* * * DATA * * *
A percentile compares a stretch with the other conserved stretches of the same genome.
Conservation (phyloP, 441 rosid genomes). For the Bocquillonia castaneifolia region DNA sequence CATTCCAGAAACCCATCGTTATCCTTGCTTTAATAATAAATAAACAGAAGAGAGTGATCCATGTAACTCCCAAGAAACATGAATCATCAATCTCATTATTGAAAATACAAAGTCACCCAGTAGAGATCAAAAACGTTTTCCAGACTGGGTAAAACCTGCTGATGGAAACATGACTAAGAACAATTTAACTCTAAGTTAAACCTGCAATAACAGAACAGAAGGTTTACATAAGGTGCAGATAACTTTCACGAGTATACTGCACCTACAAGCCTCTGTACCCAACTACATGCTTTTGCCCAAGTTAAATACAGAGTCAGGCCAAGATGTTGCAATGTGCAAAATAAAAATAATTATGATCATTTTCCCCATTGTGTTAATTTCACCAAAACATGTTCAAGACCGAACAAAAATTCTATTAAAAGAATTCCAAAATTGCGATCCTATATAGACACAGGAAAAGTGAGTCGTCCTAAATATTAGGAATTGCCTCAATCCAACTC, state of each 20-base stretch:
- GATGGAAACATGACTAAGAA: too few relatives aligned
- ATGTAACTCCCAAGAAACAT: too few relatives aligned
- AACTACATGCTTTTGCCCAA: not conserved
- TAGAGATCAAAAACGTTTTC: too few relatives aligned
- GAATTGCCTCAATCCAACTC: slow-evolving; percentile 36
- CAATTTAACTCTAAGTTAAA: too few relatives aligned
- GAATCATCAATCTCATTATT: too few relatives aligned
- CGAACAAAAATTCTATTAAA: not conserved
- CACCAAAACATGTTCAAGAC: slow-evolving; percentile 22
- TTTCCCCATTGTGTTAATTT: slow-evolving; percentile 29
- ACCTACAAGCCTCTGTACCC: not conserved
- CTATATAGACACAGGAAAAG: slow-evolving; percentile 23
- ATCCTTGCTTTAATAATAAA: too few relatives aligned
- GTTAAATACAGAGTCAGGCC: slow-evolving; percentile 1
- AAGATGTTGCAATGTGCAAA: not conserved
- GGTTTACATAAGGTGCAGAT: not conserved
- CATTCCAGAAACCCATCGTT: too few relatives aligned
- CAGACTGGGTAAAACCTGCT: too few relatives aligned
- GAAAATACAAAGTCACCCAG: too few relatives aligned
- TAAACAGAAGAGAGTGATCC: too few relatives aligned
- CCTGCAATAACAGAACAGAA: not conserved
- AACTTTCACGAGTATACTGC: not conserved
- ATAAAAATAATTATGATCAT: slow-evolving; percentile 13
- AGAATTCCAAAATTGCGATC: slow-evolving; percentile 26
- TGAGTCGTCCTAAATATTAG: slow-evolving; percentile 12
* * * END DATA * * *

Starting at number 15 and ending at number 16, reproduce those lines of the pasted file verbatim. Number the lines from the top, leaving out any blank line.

- ATCCTTGCTTTAATAATAAA: too few relatives aligned
- GTTAAATACAGAGTCAGGCC: slow-evolving; percentile 1